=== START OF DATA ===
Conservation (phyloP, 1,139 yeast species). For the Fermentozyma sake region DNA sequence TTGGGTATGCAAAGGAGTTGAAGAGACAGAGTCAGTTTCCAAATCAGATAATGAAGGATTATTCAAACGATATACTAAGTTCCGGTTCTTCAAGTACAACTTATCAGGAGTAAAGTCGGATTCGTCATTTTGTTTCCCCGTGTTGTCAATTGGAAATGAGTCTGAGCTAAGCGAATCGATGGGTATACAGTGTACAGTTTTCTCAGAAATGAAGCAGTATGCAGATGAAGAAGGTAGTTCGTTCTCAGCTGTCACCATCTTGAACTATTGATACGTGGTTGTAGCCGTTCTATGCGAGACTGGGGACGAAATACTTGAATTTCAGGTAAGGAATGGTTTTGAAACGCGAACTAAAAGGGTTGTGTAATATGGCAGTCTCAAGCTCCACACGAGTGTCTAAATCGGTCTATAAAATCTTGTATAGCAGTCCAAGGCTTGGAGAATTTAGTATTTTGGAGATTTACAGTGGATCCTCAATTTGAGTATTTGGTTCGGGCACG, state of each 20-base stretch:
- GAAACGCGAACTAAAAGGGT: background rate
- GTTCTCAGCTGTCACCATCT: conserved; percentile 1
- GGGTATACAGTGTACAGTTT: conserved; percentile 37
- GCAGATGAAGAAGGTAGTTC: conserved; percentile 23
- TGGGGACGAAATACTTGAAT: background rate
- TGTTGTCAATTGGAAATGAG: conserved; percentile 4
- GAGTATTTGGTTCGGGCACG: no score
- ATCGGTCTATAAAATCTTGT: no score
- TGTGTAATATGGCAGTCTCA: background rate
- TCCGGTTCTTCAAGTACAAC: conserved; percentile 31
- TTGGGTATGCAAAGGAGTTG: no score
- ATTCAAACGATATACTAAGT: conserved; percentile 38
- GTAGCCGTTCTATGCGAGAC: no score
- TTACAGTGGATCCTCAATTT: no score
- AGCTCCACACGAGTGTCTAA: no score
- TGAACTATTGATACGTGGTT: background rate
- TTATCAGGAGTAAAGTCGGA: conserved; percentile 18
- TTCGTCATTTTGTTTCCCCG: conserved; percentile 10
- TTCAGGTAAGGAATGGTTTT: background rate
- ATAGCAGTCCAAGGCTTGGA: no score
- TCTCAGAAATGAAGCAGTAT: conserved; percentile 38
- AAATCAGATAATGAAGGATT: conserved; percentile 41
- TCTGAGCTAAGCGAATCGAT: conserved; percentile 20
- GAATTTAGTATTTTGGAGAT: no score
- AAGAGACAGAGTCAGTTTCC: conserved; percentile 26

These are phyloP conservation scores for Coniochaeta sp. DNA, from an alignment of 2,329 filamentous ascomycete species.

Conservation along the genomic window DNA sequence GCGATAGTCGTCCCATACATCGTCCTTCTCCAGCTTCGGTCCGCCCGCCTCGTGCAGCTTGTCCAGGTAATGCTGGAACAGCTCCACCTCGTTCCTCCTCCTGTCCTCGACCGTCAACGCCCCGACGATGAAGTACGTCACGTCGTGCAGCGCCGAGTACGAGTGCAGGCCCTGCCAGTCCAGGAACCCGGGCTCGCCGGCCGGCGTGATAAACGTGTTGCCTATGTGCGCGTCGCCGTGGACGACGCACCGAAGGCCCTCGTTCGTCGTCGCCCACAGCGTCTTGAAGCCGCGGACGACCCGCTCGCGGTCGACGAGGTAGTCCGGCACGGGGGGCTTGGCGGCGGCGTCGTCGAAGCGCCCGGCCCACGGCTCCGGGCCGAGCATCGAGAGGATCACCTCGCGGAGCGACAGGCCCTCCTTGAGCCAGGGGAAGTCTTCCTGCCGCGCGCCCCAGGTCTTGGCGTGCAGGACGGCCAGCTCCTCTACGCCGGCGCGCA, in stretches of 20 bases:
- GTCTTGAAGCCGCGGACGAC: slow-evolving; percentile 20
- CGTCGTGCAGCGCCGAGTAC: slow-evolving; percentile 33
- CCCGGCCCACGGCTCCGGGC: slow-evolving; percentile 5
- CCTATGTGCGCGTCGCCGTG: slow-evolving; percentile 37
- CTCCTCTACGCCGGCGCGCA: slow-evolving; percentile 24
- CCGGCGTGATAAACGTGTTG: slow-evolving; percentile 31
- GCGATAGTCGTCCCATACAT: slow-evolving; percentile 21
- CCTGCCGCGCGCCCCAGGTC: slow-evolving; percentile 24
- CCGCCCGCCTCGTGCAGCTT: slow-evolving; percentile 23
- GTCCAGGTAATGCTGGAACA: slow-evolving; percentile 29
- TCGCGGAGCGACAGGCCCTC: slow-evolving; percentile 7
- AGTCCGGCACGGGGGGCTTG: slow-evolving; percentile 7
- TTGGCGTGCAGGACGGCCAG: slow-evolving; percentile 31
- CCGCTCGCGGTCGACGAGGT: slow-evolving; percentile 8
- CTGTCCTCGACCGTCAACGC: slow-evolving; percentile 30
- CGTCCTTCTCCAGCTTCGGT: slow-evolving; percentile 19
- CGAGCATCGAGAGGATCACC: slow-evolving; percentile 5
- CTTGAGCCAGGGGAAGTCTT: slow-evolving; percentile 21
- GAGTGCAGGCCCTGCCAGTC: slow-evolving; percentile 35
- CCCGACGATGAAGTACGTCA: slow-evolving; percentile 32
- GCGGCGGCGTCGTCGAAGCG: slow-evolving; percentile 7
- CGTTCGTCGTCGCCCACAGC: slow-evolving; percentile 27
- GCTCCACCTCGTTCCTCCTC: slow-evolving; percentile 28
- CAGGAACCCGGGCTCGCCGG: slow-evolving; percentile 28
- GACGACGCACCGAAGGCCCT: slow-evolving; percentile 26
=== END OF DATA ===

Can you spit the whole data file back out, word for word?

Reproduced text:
Conservation (phyloP, 1,139 yeast species). For the Fermentozyma sake region DNA sequence TTGGGTATGCAAAGGAGTTGAAGAGACAGAGTCAGTTTCCAAATCAGATAATGAAGGATTATTCAAACGATATACTAAGTTCCGGTTCTTCAAGTACAACTTATCAGGAGTAAAGTCGGATTCGTCATTTTGTTTCCCCGTGTTGTCAATTGGAAATGAGTCTGAGCTAAGCGAATCGATGGGTATACAGTGTACAGTTTTCTCAGAAATGAAGCAGTATGCAGATGAAGAAGGTAGTTCGTTCTCAGCTGTCACCATCTTGAACTATTGATACGTGGTTGTAGCCGTTCTATGCGAGACTGGGGACGAAATACTTGAATTTCAGGTAAGGAATGGTTTTGAAACGCGAACTAAAAGGGTTGTGTAATATGGCAGTCTCAAGCTCCACACGAGTGTCTAAATCGGTCTATAAAATCTTGTATAGCAGTCCAAGGCTTGGAGAATTTAGTATTTTGGAGATTTACAGTGGATCCTCAATTTGAGTATTTGGTTCGGGCACG, state of each 20-base stretch:
- GAAACGCGAACTAAAAGGGT: background rate
- GTTCTCAGCTGTCACCATCT: conserved; percentile 1
- GGGTATACAGTGTACAGTTT: conserved; percentile 37
- GCAGATGAAGAAGGTAGTTC: conserved; percentile 23
- TGGGGACGAAATACTTGAAT: background rate
- TGTTGTCAATTGGAAATGAG: conserved; percentile 4
- GAGTATTTGGTTCGGGCACG: no score
- ATCGGTCTATAAAATCTTGT: no score
- TGTGTAATATGGCAGTCTCA: background rate
- TCCGGTTCTTCAAGTACAAC: conserved; percentile 31
- TTGGGTATGCAAAGGAGTTG: no score
- ATTCAAACGATATACTAAGT: conserved; percentile 38
- GTAGCCGTTCTATGCGAGAC: no score
- TTACAGTGGATCCTCAATTT: no score
- AGCTCCACACGAGTGTCTAA: no score
- TGAACTATTGATACGTGGTT: background rate
- TTATCAGGAGTAAAGTCGGA: conserved; percentile 18
- TTCGTCATTTTGTTTCCCCG: conserved; percentile 10
- TTCAGGTAAGGAATGGTTTT: background rate
- ATAGCAGTCCAAGGCTTGGA: no score
- TCTCAGAAATGAAGCAGTAT: conserved; percentile 38
- AAATCAGATAATGAAGGATT: conserved; percentile 41
- TCTGAGCTAAGCGAATCGAT: conserved; percentile 20
- GAATTTAGTATTTTGGAGAT: no score
- AAGAGACAGAGTCAGTTTCC: conserved; percentile 26

These are phyloP conservation scores for Coniochaeta sp. DNA, from an alignment of 2,329 filamentous ascomycete species.

Conservation along the genomic window DNA sequence GCGATAGTCGTCCCATACATCGTCCTTCTCCAGCTTCGGTCCGCCCGCCTCGTGCAGCTTGTCCAGGTAATGCTGGAACAGCTCCACCTCGTTCCTCCTCCTGTCCTCGACCGTCAACGCCCCGACGATGAAGTACGTCACGTCGTGCAGCGCCGAGTACGAGTGCAGGCCCTGCCAGTCCAGGAACCCGGGCTCGCCGGCCGGCGTGATAAACGTGTTGCCTATGTGCGCGTCGCCGTGGACGACGCACCGAAGGCCCTCGTTCGTCGTCGCCCACAGCGTCTTGAAGCCGCGGACGACCCGCTCGCGGTCGACGAGGTAGTCCGGCACGGGGGGCTTGGCGGCGGCGTCGTCGAAGCGCCCGGCCCACGGCTCCGGGCCGAGCATCGAGAGGATCACCTCGCGGAGCGACAGGCCCTCCTTGAGCCAGGGGAAGTCTTCCTGCCGCGCGCCCCAGGTCTTGGCGTGCAGGACGGCCAGCTCCTCTACGCCGGCGCGCA, in stretches of 20 bases:
- GTCTTGAAGCCGCGGACGAC: slow-evolving; percentile 20
- CGTCGTGCAGCGCCGAGTAC: slow-evolving; percentile 33
- CCCGGCCCACGGCTCCGGGC: slow-evolving; percentile 5
- CCTATGTGCGCGTCGCCGTG: slow-evolving; percentile 37
- CTCCTCTACGCCGGCGCGCA: slow-evolving; percentile 24
- CCGGCGTGATAAACGTGTTG: slow-evolving; percentile 31
- GCGATAGTCGTCCCATACAT: slow-evolving; percentile 21
- CCTGCCGCGCGCCCCAGGTC: slow-evolving; percentile 24
- CCGCCCGCCTCGTGCAGCTT: slow-evolving; percentile 23
- GTCCAGGTAATGCTGGAACA: slow-evolving; percentile 29
- TCGCGGAGCGACAGGCCCTC: slow-evolving; percentile 7
- AGTCCGGCACGGGGGGCTTG: slow-evolving; percentile 7
- TTGGCGTGCAGGACGGCCAG: slow-evolving; percentile 31
- CCGCTCGCGGTCGACGAGGT: slow-evolving; percentile 8
- CTGTCCTCGACCGTCAACGC: slow-evolving; percentile 30
- CGTCCTTCTCCAGCTTCGGT: slow-evolving; percentile 19
- CGAGCATCGAGAGGATCACC: slow-evolving; percentile 5
- CTTGAGCCAGGGGAAGTCTT: slow-evolving; percentile 21
- GAGTGCAGGCCCTGCCAGTC: slow-evolving; percentile 35
- CCCGACGATGAAGTACGTCA: slow-evolving; percentile 32
- GCGGCGGCGTCGTCGAAGCG: slow-evolving; percentile 7
- CGTTCGTCGTCGCCCACAGC: slow-evolving; percentile 27
- GCTCCACCTCGTTCCTCCTC: slow-evolving; percentile 28
- CAGGAACCCGGGCTCGCCGG: slow-evolving; percentile 28
- GACGACGCACCGAAGGCCCT: slow-evolving; percentile 26